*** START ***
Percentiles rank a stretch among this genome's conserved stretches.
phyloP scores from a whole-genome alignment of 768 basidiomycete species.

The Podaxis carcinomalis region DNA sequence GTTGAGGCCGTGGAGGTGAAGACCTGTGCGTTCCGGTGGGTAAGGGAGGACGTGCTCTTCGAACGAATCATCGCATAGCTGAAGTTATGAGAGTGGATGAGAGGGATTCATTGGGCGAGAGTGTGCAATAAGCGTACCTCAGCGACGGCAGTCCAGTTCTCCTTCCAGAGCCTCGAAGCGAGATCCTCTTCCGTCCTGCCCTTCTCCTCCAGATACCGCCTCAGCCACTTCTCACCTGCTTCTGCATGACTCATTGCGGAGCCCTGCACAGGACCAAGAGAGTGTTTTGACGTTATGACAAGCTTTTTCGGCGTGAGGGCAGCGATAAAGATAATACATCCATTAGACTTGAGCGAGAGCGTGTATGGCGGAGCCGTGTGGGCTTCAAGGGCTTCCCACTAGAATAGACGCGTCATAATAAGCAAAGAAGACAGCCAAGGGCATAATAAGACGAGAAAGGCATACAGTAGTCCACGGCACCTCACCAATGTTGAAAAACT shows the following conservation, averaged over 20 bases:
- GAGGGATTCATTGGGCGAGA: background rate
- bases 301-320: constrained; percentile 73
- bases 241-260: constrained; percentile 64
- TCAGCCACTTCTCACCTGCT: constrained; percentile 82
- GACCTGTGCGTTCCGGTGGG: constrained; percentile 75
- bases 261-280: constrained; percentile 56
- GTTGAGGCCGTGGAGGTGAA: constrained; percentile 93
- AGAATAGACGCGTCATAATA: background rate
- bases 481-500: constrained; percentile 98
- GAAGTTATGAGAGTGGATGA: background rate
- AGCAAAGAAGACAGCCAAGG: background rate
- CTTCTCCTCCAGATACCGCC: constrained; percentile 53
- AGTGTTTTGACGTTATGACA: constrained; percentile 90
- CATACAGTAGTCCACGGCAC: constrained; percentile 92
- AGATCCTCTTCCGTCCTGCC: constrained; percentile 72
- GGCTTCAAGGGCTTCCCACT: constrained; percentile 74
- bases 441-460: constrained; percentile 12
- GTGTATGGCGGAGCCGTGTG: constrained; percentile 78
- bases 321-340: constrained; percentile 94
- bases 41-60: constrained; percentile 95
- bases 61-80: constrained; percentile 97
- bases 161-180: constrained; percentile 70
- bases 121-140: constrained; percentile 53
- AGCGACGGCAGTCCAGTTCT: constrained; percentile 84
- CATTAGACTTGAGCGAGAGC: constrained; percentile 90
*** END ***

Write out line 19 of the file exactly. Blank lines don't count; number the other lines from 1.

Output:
- GGCTTCAAGGGCTTCCCACT: constrained; percentile 74